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Thread: Sidechaining tricks

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    Sidechaining tricks

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    Hey guys. Don;t know how to do this in FL Studio so i wanted to ask you how you can make your kick only to sidechain your melody? I am really curious to now if you could share

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    You can see how to set up sidechain compression in FL Studio with this video!

    Last edited by beatstruggles; 02-04-2016 at 10:48 PM.

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    Side chaining is a pretty "dance-edm" style of music technique. It can used in other genres/ kinds of beats, but t's not the main attraction. If you're making dance edm, ya go ahead and learn it. I remember it was one of the first things I learned when I started producing. The video in the previous post should do the trick.
    Last edited by Epsilon-144; 02-04-2016 at 11:01 PM.
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    i've found sidechaining can actually be great in general for any 4 on the floor typed drum based track. Even very subtle sidechain can open up more breathing room for other elements, and allows you to actually limit the track harder than without any sidechain due to the added space in the mix which can be a great benefit.

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    Sidechaining is a great accent, it really keeps the track flowing and adds some spice when there's no kick around

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    I use sidechaining for my 808 bass and kicks. Works pretty well at freeing up space

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    Another trick, I'm not sure how to do it in FL since I don't use it, but if you want to get a 4/4 sidechain pump in either a track that doesn't have a 4/4 kick, or say a break down where the kick isn't present, make a 4/4 kick pattern, route the sidechain to it, but route the audio to an out that isn't actually in use (for instance in Ableton you can send the audio to an external out that isn't being used).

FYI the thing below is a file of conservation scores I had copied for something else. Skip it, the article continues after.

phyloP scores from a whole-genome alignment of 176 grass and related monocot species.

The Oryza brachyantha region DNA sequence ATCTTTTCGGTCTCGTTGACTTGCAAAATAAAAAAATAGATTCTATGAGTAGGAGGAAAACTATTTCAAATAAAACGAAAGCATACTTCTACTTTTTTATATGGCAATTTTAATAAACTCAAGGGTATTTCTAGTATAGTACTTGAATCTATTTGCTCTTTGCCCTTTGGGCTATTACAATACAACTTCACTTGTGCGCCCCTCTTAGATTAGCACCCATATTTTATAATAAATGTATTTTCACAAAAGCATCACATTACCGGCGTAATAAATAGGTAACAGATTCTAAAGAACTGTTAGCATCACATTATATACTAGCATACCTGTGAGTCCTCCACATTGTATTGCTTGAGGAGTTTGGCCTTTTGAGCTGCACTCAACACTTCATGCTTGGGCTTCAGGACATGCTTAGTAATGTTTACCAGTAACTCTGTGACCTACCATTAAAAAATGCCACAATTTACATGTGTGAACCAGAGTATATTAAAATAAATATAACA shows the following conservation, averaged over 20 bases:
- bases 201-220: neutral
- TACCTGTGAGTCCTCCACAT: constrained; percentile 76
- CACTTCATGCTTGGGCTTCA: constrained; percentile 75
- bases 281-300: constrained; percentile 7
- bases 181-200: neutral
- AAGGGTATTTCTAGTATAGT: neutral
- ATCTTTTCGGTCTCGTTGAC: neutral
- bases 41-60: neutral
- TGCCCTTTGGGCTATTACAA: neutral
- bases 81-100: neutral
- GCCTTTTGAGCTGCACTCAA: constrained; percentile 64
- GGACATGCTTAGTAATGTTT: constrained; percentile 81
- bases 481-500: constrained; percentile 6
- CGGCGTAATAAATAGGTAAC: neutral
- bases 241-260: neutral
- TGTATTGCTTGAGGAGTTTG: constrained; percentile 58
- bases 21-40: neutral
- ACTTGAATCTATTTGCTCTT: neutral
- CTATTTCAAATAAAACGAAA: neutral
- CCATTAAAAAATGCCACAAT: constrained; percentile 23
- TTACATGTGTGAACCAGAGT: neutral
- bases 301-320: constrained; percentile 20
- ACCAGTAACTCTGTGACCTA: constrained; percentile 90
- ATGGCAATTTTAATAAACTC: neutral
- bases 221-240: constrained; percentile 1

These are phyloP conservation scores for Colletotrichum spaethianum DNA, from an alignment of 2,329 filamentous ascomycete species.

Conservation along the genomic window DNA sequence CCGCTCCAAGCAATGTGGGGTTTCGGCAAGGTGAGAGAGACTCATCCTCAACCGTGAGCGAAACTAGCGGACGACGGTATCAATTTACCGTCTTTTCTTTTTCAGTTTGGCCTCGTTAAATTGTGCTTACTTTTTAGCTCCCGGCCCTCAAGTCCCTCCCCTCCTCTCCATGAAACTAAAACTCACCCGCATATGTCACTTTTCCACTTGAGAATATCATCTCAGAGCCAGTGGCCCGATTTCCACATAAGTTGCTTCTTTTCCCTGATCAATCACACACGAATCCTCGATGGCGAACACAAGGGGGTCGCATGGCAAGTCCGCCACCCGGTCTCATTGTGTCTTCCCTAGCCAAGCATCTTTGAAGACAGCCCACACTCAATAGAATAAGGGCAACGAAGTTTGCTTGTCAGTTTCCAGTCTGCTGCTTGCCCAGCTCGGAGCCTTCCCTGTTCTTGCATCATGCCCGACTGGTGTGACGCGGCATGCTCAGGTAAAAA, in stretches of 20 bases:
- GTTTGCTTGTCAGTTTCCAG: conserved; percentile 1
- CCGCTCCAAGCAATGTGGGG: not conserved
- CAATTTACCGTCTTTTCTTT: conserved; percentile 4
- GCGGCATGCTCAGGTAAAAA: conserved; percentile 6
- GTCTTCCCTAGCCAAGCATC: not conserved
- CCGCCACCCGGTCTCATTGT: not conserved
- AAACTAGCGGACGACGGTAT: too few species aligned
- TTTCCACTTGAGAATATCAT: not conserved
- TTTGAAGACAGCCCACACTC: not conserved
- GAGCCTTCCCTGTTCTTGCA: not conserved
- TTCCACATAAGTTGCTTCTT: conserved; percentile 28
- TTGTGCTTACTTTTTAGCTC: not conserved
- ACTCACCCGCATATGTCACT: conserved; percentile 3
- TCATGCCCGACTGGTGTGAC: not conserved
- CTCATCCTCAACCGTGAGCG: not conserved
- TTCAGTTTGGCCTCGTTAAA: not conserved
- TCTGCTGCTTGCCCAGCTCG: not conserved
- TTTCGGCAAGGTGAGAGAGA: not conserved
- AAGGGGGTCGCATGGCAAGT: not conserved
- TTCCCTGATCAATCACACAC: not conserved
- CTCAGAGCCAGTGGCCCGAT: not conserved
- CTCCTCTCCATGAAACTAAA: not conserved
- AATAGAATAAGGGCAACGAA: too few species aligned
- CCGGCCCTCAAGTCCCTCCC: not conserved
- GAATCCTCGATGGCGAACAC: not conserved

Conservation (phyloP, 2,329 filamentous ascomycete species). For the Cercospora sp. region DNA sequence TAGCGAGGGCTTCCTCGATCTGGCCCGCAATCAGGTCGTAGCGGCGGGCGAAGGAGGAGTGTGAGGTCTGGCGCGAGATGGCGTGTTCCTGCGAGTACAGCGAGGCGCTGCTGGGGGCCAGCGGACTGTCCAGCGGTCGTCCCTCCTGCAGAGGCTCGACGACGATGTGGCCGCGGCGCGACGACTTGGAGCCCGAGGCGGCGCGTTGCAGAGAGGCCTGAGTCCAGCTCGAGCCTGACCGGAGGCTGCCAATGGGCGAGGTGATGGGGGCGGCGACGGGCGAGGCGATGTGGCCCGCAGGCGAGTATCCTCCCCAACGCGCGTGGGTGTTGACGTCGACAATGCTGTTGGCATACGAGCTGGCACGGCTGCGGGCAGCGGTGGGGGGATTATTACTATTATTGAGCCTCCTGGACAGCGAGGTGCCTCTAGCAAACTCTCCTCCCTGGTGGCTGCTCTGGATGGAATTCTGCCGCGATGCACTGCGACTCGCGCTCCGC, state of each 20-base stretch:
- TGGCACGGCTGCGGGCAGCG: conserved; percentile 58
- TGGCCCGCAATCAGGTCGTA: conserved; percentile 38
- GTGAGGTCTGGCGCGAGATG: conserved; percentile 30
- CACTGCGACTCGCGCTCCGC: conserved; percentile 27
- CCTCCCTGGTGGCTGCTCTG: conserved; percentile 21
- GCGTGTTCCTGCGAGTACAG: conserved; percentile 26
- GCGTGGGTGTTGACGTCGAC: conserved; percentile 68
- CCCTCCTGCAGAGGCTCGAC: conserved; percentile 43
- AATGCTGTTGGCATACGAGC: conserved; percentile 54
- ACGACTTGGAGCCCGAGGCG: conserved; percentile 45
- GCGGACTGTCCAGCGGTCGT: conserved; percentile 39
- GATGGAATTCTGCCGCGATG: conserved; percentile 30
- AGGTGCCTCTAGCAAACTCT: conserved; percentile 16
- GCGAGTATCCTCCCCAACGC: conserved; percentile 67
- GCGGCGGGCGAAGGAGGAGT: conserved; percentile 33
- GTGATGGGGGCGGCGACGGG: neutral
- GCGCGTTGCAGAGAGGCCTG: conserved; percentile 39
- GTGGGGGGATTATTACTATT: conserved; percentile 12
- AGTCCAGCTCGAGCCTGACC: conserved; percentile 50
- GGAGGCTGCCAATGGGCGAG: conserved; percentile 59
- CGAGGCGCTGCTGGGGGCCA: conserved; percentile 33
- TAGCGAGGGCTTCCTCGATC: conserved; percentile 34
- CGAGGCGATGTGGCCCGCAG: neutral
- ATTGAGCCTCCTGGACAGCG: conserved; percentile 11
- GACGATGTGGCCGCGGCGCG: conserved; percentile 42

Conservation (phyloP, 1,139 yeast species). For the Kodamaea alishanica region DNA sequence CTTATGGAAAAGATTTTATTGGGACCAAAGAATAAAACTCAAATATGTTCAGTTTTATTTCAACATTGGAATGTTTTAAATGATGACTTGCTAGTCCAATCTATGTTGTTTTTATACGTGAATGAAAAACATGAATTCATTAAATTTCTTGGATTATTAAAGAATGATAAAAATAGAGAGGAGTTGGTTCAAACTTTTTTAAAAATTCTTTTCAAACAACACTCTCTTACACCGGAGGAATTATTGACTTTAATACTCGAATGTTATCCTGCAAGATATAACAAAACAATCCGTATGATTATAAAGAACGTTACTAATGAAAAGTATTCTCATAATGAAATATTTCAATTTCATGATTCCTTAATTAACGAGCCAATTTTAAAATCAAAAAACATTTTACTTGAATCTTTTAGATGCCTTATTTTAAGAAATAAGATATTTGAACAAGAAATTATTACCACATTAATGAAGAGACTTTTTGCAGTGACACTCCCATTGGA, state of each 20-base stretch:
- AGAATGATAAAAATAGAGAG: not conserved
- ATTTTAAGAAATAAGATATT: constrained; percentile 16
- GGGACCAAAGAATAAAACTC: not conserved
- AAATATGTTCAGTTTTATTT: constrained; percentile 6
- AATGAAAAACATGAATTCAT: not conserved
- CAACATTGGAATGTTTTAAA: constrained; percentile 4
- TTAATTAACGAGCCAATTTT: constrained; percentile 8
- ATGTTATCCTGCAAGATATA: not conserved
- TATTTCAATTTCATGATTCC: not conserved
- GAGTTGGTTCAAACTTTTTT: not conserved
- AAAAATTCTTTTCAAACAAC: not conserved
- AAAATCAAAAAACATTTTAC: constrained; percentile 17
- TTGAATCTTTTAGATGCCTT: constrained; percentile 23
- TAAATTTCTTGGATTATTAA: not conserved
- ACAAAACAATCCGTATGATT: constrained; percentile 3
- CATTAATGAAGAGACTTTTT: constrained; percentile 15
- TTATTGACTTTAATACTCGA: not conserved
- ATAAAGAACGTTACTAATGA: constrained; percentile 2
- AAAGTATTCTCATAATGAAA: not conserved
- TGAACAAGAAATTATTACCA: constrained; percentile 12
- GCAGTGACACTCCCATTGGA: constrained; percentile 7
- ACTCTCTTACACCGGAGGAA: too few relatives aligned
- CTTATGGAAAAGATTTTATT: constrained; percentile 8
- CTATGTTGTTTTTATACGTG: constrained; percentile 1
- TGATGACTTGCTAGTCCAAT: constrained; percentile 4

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    Quote Originally Posted by Epsilon-144 View Post
    Side chaining is a pretty "dance-edm" style of music technique. It can used in other genres/ kinds of beats, but t's not the main attraction. If you're making dance edm, ya go ahead and learn it. I remember it was one of the first things I learned when I started producing. The video in the previous post should do the trick.

    I'm aware that this is a very late response, but side-chaining is much, much more than the method commonly used to make an element in a song duck rythmically. That is only one use of side-chaining, and that applies strictly to compression. Side-chaining can be used with many different effects, for many different purposes, in many different genres. I'm no guru (far from it), but one thing I've learned recently is side-chaining a kick drum to a gate or expander that is on an fx channel after a tone generator to trigger a sine wave every time the kick hits. I've also used side-chaining with Fabfilter's Pro Q 2 to enable it to copy the eq that has been applied to another piece of audio, regardless of what was used to do it. As another member mentioned, side-chaining into a compressor is also how you keep your kick and 808 living in the low-end together without being a big, muddy mess.

    For the OP, to get that breathing effect, make a track with some sound on 4/4 timing, send it to a dummy output (as in it is not audible), sidechain it to a compressor on whatever sound you want that effect on, and set your ratio, threshold, and knee accordingly. It will be a "harder" knee obviously, due to the emphasized ducking of the compressed sound.

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